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The Hybridised Home

Homemaking in Cairo’s Necropolis

Natalie Harper






Exploring  the ‘city of the dead’ a cemetery dating back to the 17th century,  which has become “One of the biggest necropolises is located inside  Cairo. It is unclear how many people are living in the tombs of their  families. Underneath the earth, several rooms are found. Migration,  expensive housing, and natural disasters drove entire families to move  into these Mausoleums and generations to be born in these conditions.  Unusual in their forms, these structures have more of a resemblance to  small houses than tombs .This project looks into the understanding of  homemaking in a queer site, the city of the Dead, Eastern Cemetery of  Cairo.

​By producing a series of prototypes that unmask, reveal and subvert the stigma of tomb-dwelling.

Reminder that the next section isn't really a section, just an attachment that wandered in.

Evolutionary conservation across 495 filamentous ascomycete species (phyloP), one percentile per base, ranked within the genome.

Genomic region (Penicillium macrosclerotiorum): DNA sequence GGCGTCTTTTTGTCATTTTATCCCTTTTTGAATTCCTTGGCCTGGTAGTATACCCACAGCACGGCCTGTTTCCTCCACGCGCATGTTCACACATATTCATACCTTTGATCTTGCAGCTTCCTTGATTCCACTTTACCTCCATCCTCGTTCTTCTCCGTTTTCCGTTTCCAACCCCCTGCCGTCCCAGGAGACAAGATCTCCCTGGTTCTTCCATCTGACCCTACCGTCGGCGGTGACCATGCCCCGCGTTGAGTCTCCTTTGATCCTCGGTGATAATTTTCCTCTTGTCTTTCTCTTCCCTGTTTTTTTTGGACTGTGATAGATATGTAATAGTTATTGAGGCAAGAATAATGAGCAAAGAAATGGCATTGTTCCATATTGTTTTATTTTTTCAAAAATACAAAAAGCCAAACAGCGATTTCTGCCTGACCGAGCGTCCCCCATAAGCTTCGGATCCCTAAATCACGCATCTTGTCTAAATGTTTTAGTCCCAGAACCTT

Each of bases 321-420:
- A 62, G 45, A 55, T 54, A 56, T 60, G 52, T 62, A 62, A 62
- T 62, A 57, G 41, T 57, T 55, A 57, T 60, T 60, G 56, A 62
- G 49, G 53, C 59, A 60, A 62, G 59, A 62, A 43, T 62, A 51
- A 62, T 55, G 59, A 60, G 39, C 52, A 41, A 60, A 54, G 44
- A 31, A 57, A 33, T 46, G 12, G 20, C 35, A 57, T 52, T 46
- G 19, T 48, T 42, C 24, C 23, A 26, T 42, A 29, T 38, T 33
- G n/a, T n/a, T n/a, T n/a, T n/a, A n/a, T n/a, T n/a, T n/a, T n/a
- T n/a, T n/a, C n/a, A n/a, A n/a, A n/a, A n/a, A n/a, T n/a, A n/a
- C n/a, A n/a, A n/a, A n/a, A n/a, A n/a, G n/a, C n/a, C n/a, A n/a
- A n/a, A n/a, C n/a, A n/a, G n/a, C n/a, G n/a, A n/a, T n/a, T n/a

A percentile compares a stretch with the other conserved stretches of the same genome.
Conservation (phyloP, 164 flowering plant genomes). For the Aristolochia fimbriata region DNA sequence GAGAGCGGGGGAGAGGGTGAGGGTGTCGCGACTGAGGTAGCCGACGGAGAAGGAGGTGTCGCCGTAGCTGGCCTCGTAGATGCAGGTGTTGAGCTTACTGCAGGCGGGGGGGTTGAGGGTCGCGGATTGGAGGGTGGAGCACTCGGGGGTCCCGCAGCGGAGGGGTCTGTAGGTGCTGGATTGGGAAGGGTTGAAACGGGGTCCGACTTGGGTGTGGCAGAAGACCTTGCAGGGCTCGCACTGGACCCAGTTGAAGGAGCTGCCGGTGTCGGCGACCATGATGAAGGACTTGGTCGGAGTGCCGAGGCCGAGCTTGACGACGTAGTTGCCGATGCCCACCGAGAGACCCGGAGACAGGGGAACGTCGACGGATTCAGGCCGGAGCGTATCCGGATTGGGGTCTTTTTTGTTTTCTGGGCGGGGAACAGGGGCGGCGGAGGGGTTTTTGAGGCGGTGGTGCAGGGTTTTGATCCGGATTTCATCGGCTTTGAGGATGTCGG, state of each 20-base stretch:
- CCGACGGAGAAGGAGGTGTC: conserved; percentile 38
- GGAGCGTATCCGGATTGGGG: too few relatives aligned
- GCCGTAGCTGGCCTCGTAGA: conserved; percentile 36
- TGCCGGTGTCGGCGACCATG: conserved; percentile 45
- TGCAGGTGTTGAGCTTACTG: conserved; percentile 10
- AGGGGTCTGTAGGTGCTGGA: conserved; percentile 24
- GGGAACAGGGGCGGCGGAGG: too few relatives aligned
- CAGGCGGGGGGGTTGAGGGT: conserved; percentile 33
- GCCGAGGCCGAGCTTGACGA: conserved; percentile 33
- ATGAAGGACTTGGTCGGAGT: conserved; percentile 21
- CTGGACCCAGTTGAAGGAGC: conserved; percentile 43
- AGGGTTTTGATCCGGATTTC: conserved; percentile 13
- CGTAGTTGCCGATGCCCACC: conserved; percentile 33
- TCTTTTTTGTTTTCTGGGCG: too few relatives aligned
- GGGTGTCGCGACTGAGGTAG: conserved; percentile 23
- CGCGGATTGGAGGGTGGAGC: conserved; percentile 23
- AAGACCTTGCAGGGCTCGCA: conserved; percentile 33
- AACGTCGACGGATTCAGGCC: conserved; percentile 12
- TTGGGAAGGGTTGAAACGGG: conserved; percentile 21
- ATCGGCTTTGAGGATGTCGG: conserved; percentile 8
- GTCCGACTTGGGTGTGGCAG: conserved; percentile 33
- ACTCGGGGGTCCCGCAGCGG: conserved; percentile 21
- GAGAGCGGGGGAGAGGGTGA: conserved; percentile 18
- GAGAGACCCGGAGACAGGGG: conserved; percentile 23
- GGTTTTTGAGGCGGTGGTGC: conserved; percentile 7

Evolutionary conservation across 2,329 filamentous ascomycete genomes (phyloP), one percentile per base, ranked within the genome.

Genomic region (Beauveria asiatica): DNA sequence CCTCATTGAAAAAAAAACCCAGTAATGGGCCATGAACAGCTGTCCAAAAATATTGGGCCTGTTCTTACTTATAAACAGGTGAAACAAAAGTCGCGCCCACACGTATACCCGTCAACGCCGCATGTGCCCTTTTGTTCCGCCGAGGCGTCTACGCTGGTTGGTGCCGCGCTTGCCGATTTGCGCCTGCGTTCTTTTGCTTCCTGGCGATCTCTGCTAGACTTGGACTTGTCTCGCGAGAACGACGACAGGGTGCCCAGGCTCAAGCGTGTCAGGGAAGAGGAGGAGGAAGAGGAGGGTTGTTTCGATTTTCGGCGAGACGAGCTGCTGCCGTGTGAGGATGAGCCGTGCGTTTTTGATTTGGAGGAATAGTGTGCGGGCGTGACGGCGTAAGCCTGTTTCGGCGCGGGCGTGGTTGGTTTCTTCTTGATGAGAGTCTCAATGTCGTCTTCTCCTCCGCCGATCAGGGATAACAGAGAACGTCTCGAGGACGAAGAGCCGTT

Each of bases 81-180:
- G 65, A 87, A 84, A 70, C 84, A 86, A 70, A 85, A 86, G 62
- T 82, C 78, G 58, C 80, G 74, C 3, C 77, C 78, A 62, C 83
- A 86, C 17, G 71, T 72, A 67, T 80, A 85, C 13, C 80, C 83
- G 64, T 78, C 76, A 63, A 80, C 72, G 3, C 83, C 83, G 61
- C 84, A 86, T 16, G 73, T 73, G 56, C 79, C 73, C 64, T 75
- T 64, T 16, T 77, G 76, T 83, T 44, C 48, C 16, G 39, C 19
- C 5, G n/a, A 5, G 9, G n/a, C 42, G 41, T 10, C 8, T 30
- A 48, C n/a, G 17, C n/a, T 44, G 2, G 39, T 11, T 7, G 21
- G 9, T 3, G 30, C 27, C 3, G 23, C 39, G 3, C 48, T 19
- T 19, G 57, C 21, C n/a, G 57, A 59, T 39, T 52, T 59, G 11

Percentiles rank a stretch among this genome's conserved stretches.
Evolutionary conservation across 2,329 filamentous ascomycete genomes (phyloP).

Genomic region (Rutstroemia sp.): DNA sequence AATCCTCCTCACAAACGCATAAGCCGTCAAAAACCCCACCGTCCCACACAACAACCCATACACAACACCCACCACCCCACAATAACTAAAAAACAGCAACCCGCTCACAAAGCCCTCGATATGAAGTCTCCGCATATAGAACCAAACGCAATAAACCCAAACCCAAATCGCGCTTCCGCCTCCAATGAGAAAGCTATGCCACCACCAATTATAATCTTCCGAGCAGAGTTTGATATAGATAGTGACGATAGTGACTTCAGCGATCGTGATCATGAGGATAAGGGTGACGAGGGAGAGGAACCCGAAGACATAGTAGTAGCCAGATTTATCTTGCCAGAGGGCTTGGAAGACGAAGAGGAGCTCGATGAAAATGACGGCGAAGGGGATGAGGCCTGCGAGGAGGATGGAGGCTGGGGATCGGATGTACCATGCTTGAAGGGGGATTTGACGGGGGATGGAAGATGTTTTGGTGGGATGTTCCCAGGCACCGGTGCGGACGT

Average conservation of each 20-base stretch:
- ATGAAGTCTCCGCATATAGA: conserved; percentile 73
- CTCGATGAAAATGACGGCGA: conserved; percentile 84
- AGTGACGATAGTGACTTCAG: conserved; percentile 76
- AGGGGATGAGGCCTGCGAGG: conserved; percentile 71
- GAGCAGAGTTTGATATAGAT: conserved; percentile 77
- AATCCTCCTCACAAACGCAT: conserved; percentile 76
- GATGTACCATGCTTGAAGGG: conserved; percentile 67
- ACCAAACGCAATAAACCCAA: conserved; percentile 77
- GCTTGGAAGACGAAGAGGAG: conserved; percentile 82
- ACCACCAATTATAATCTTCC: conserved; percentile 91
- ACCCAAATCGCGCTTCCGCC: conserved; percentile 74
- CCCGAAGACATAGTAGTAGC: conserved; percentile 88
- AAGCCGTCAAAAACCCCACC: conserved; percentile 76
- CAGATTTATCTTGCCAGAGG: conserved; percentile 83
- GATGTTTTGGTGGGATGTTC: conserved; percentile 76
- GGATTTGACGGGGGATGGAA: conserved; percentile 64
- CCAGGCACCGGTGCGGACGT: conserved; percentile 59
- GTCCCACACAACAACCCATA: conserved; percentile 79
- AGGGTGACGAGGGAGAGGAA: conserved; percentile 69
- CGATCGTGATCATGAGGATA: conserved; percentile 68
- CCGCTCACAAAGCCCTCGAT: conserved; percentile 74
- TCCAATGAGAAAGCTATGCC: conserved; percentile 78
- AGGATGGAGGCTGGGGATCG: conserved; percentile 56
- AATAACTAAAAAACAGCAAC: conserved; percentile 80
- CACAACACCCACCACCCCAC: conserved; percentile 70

As the space dynamics of these mausoleums become hybridize, home-making takes course.

“Perhaps home is not a place but simply an irrevocable condition.”(Baldwin 1956).

The project looks into the series of conditions that effect the people, i.e.  Reasons behind this phenomenon, the grave difficulties they experience and  ghosts of uncertainty. Research extends into the understanding of how  these people adapt to the conditions whilst also making a livelihood.

Some  of the research methodology will include model-making, drawing along  with practices of unmasking, transfer and resemblance of the  conventional home. Whilst looking at ethnographic drawings and digital  recreations as a way of creating an archive of prototypes that breathes  life into the to the subsistence of the downtrodden of Cairo…


City Of The Dead, Cairo


Conditions, Home-making, Transfer, Hybridized, Doppelganger of the Conventional, Material Culture, Place-making, Life & Death, Co-Existing, Above & Below

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